By Matt Kalman, CBS Boston


BOSTON (CBS) — It took maybe two questions directed toward Peter Chiarelli before the former Bruins general manager was asked by a media member in Edmonton on Friday about the Tyler Seguin trade.

Chiarelli, who was introduced at a press conference as the new president of hockey operations and general manager of the Oilers, might never shake the stigma of dealing Seguin to the Dallas Stars on July 4, 2013.

Chiarelli, who’s used to the Seguin-related questions by now, responded to the question by again referring to “underlying reasons” the trade was made and reiterating that he’s going to continue to be brave enough to make trades if he thinks a deal of a young star forward is going to better his organization. It may be hard to remember, but the Seguin trade wasn’t the only one Chiarelli made for the Bruins, and many of his trades and signings built the Bruins into a perennial contender.

It might’ve been more appropriate to ask Chiarelli about trading Phil Kessel for the draft picks that became Seguin and Dougie Hamilton, or trading Dennis Wideman for Nathan Horton or trading Byron Bitz for Dennis Seidenberg. But Seguin’s the sexy name everyone wants to always know about. Chiarelli probably won’t live that trade down until he wins the Stanley Cup again, and that’s what he’ll set out to do with the Oilers.

Regardless of the personnel moves Chiarelli made over his tenure in Boston, one thing was undeniable of the Bruins from Chiarelli’s second season (coach Claude Julien’s first year with the Bruins) through his next-to-last season (and even a little in his last season): the Bruins were hard to play against. The Oilers are almost guaranteed to undergo the same transformation over the next couple of years that the Bruins did when Chiarelli arrived.

“There are teams – I won’t name them but you probably know them – there are teams that aren’t necessarily hard and heavy but they strip pucks. They’re hard on battles, they win more than their fair share of battles, their 50-50 battles are won all the time,” Chiarelli said. “They’re heavy but they’re not huge. And a lot of that has to do with the philosophy of the organization and that’s part of what I hope to instill.”

Bruins president Cam Neely said he wants to bring that harder style of hockey back to the Bruins after it was missing this season. Neely, though, has a different idea of how to go about that. And now a little more than a week after Chiarelli was fired by the Bruins, he’s employed again and the race is officially on. The Bruins still have to name Chiarelli’s replacement. But that’s all part of this new competition to change the culture of two organizations. The Bruins’ selection of a new GM will be as crucial as Chiarelli’s hunt for a goaltender in Edmonton.

Future comparisons will be made between Chiarelli’s work with the Oilers and Neely’s work with the Bruins. It doesn’t matter what executive’s back he decides to put his hand up: Neely has proven that, on hockey matters, he’s the last line of decision making in Boston. Chiarelli now has that same freedom with the Oilers, as Edmonton CEO Bob Nicholson made clear Friday.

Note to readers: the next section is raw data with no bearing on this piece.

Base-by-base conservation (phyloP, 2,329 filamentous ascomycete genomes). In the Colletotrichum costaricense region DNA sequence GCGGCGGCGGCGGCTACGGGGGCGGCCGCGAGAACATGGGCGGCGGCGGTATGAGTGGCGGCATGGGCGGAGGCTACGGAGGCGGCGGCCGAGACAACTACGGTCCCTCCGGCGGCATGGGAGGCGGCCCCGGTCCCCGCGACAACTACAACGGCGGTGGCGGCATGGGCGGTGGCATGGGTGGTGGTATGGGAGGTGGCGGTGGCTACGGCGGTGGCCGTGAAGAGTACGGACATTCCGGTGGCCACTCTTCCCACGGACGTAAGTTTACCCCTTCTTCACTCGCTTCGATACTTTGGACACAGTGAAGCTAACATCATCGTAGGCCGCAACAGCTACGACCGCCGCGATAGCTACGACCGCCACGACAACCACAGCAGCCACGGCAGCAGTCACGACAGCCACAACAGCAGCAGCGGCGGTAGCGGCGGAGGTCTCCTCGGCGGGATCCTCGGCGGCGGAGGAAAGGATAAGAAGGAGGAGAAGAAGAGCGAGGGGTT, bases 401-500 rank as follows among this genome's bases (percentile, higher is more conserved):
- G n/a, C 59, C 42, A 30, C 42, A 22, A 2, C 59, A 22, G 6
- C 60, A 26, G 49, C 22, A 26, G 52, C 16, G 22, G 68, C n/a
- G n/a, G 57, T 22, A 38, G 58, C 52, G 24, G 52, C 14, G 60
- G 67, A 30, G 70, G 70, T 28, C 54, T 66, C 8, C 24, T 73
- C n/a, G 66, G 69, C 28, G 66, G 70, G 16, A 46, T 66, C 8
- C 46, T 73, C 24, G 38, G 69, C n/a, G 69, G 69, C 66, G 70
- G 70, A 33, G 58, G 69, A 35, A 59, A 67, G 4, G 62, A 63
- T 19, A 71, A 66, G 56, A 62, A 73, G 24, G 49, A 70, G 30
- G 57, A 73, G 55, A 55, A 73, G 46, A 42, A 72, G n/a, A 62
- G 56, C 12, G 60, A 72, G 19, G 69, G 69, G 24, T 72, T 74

The Bruins and Oilers aren’t starting this race from the same spot. But they’re closer to each other than they were at this time last year. Some of that was Chiarelli’s doing because of the salary-cap situation he put the Bruins in. But age, injuries and the salary cap were bound to catch up to the Bruins after so many seasons of success. And the Oilers were bound to stockpile some high-end talent after all their playoff-less seasons (nine and counting). A bounce of the Ping-Pong balls landed Edmonton the No. 1 overall pick, expected to be superstar Connor McDavid, this season, and further closed the talent gap between Edmonton and Boston. Determining whether Chiarelli or Neely is starting out at the better position depends on whether you’re the type to invest in a dot com startup or an established corporation. It also matters if you’re one to bet on a top executive with a proven track record or one who’s still feeling his way in the business.

Although Chiarelli put the Bruins in a tough situation in 2014-15 with his salary-cap management and misjudgment of prospects, prior to this season his teams won one Stanley Cup, played for a second one and won the Presidents’ Trophy. The 2013-14 top-seeded Bruins were one win away from reaching the Eastern Conference finals. With a track record like that, Chiarelli might’ve deserved a chance to work his way out of his own troubles after this season’s failure to make the playoffs. But Neely won the power struggle and Chiarelli was shown the gate.

We know that Cam Neely was a Hall-of-Fame player and is a great citizen. He helped revitalize the Bruins when they were a laughingstock off the ice as well as on it. Neely made players and fans proud to wear their Bruins sweaters again and brought accountability and transparency to the organization. Instead of an unpopular owner, Neely became the face of the franchise.

Undoubtedly he had some hand in some of the moves Chiarelli and his staff made over the years, both positive and negative. Chiarelli didn’t trade Seguin without approval, just like he didn’t trade for Nathan Horton or re-sign Tim Thomas or Tuukka Rask without input from those around him. We don’t really know what Neely, or his future GM, has in store for the Bruins like we know what Chiarelli will do in Edmonton. Credit and blame will go to one man in both cities from here on out.

The Bruins are Neely’s show now. The Oilers belong to Chiarelli. The starting gates just opened and the race to proving which man can win the Stanley Cup again is on.

Matt Kalman covers the Bruins for CBSBoston.com and also contributes to NHL.com and several other media outlets. Follow him on Twitter @TheBruinsBlog.

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